Video | Agriculture | Confidence | Economy | Energy | Employment | Finance | Media | Property | RBNZ | Science | SOEs | Tax | Technology | Telecoms | Tourism | Transport | Search

 


Orion Health launches Codeworx to nurture future creators

Orion Health launches Codeworx to nurture New Zealand's future creators and
innovators of software

The perception of Computer Science in schools and the resulting lack of IT
graduates have left local companies such as Orion Health with a chronic
shortage of talent. Addressing this shortage requires a shift in the way
computer science is positioned in schools - moving away from teaching our
kiwi students to use technology to becoming creators and innovators of IT.

The advent of the Digital Technologies curriculum is a good start however,
industry leaders such as Ian McCrae from Orion Health, are taking matters
into their own hands.

Ian McCrae says "New Zealand is a country of innovation with great pioneers
such as Richard Pearse, Ernest Rutherford, William Pickering, John Britten
and others. Digital Technology is the new frontier and we want more great NZ
innovation here in our country."

Orion Health today launches Codeworx - an initiative that aims to change the
perception of Computer Science in schools and build a pool of talent so
desperately needed in the industry.

Codeworx gathers industry experts, teachers and secondary school students in
an online community forum where tools and incentives are provided to help
encourage kiwi students to take a subject they would have previously passed
on.

Kick-starting the Codeworx initiative is the 2013 Codeworx Challenge.
Running from late March until the end of September, the Codeworx Challenge
is open to every secondary school student in New Zealand and offers great
prizes and incentives, including an internship at Orion Health as well as
spot prizes throughout the period.

The competition requires entrants (either as individuals or in teams of up
to four) to come up with an innovative programming solution using a
Raspberry Pi computer. Riding the tsunami of interest generated by this
credit card sized computer, the Codeworx Challenge will ensure students have
fun while developing their digital knowledge and skills.

A panel of industry experts will be pulled together to judge the competition
submissions and the overall winners will be announced by the end of term
three.

Orion Health is providing 100 Raspberry Pi computers to a number of New
Zealand schools and is partnering with others in industry committed to the
education and development of our future innovators. HP has given a
commitment of a further 100 Raspberry Pi, and spokesman Alex Bouma says :"
HP is really pleased to be able to support Codeworx. We feel it's essential
to encourage kids into technology careers if the ICT industry in NZ is to
meet its potential over the coming years."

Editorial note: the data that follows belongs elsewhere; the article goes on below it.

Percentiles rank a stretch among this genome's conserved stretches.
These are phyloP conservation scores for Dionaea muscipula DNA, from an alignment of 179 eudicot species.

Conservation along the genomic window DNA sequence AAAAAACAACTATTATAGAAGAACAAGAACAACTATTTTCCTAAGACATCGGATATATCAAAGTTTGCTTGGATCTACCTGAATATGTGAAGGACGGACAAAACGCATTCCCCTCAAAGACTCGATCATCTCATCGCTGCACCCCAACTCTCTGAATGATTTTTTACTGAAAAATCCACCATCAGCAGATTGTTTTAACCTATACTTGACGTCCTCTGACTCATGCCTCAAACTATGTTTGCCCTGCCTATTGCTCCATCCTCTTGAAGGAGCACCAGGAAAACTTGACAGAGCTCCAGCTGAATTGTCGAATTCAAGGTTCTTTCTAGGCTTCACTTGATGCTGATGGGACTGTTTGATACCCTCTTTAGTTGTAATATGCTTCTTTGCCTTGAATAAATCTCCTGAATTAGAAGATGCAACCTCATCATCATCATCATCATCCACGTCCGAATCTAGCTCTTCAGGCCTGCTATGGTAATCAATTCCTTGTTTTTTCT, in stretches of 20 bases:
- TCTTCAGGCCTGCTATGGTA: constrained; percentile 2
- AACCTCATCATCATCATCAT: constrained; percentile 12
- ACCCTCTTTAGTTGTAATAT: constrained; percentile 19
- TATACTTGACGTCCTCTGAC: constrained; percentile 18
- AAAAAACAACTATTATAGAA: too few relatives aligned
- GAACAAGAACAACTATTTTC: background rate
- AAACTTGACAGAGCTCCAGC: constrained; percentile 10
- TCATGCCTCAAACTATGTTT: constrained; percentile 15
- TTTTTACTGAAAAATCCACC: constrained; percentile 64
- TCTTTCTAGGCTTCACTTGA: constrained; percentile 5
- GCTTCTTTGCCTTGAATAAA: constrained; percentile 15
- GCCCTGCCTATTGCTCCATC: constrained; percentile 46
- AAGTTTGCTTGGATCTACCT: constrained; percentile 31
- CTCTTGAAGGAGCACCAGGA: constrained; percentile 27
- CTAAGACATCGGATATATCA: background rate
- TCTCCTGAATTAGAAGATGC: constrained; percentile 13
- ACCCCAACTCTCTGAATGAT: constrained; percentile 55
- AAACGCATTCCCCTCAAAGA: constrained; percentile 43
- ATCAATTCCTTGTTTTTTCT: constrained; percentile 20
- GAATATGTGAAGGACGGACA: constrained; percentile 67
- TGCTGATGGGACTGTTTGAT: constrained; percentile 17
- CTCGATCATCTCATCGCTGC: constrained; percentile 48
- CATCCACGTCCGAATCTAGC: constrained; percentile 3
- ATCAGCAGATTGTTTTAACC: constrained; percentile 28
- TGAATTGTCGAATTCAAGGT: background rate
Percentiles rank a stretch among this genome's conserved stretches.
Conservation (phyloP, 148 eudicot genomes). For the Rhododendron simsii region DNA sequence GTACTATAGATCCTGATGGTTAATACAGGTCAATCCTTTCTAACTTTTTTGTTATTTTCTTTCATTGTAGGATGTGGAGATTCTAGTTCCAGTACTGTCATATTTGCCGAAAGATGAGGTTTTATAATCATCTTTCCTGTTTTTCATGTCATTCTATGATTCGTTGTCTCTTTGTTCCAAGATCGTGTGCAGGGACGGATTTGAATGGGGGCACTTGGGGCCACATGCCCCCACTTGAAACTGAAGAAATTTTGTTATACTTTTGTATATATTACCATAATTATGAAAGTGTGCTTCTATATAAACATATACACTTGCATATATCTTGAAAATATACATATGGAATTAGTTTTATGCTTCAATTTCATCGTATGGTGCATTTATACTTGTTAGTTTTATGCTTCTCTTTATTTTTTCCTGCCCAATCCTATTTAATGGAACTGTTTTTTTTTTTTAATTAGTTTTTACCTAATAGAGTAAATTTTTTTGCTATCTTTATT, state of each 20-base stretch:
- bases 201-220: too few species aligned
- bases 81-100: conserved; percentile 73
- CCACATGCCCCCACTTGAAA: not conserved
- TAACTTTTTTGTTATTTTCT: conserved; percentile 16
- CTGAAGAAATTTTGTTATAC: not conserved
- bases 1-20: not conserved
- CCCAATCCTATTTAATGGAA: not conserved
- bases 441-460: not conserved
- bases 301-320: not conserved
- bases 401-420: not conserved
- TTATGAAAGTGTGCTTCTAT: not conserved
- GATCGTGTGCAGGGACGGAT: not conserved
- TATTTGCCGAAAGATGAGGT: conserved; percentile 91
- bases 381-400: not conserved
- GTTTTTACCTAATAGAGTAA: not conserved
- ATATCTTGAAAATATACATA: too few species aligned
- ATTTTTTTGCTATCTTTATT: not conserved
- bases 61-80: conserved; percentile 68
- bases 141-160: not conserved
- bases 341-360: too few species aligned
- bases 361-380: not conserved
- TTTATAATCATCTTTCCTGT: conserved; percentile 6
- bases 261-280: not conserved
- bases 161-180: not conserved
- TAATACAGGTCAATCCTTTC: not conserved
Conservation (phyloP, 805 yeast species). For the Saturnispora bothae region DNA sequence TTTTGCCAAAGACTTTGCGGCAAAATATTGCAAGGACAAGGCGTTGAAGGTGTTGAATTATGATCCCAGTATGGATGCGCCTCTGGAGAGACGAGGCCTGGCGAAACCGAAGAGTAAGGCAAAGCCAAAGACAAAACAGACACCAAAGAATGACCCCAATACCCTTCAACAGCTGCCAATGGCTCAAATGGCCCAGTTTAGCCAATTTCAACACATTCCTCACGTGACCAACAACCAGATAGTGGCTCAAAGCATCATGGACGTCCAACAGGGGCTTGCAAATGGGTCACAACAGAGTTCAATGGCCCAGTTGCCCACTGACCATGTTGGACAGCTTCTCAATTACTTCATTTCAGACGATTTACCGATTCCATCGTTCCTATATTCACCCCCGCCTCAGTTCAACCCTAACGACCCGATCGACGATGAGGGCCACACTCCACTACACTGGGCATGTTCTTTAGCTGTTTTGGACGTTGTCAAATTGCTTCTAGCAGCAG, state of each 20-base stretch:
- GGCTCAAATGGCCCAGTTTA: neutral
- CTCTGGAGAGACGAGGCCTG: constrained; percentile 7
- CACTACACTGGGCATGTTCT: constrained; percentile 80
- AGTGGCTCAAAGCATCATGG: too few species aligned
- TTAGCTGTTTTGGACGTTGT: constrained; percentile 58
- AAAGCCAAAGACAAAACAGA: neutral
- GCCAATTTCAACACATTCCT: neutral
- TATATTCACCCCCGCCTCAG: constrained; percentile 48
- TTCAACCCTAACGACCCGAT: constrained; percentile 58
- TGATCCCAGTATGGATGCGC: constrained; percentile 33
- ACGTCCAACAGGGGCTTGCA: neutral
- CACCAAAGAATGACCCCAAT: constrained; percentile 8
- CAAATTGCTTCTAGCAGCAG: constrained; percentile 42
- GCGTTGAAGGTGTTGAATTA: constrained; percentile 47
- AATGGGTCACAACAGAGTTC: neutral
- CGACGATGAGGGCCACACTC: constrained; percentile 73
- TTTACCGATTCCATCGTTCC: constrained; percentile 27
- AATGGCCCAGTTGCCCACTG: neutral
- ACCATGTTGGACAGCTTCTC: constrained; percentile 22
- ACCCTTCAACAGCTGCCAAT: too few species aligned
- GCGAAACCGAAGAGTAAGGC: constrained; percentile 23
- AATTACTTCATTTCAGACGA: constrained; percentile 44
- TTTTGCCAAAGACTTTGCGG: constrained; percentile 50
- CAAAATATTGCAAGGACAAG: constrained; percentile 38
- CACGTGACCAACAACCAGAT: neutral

Ian McCrae says, "we want to show students that coding is fun. Coding is
the platform that teaches interactive computer science, sparks interest and
enthusiasm and extends the boundaries. We believe if more students are
bitten by the coding bug, then they will ultimately become the engine room
of a revitalised NZ economy and Codeworx is an enabler for this."

ends

© Scoop Media

 
 
 
 
 
Business Headlines | Sci-Tech Headlines

 

Power Outages, Roads Close: Easter Storm Moving Down Country

The NZ Transport Agency says storm conditions at the start of the Easter break are making driving hazardous in Auckland and Northland and it advises people extreme care is needed on the regions’ state highways and roads... More>>

ALSO:

Houses (& Tobacco) Lead Inflation: CPI Up 0.3% In March Quarter

The consumers price index (CPI) rose 0.3 percent in the March 2014 quarter, Statistics New Zealand said today. Higher tobacco and housing prices were partly countered by seasonally cheaper international air fares, vegetables, and package holidays. More>>

ALSO:

Notoriously Reliable Predictions: Budget To Show Rise In Full-Time Income To 2018: English

This year’s Budget will forecast wage increases through to 2018 amounting to a $10,500 a year increase in average full time earnings over six years to $62,200 a year, says Finance Minister Bill English in a speech urging voters not to “put all of this at risk” by changing the government. More>>

ALSO:

Prices Up, Volume Down: March NZ House Sales Drop 10% As Loan Curbs Bite

New Zealand house sales dropped 10 percent in March from a year earlier as the Reserve Bank’s restrictions on low-equity mortgages continue to weigh on sales of cheaper property. More>>

ALSO:

Scoop Business: Chorus To Appeal Copper Pricing Judgment

Chorus will appeal a High Court ruling upholding the Commerce Commission’s determination setting the regulated prices on the telecommunications network operator’s copper lines. More>>

ALSO:

Earlier:

Cars: Precautionary Recalls Announced For Toyota Vehicles

Toyota advises that a number of its New Zealand vehicles are affected by a series of precautionary global recalls. Toyota New Zealand General Manager Customer Services Spencer Morris stressed that the recalls are precautionary. More>>

ALSO:

'Gardening Club': Air Freight Cartel Nets Almost $12 Million In Penalties

The High Court in Auckland has today ordered Swiss company Kuehne + Nagel International AG to pay a penalty of $3.1 million plus costs for breaches of the Commerce Act. Kuehne + Nagel’s penalty brings the total penalties ordered in this case to $11.95 million ... More>>

ALSO:

Crown Accounts: Revenue Below Projections

Core Crown tax revenue has increased by $1.9 billion (or 5.0%) compared to the same time last year. However this was $1.1 billion less than expected and is reflected across most tax types, continuing the pattern of recent months. More>>

ALSO:

Get More From Scoop

 
 
Computer Power Plus
 
 
 
 
 
 
 
 
Business
Search Scoop  
 
 
Powered by Vodafone
NZ independent news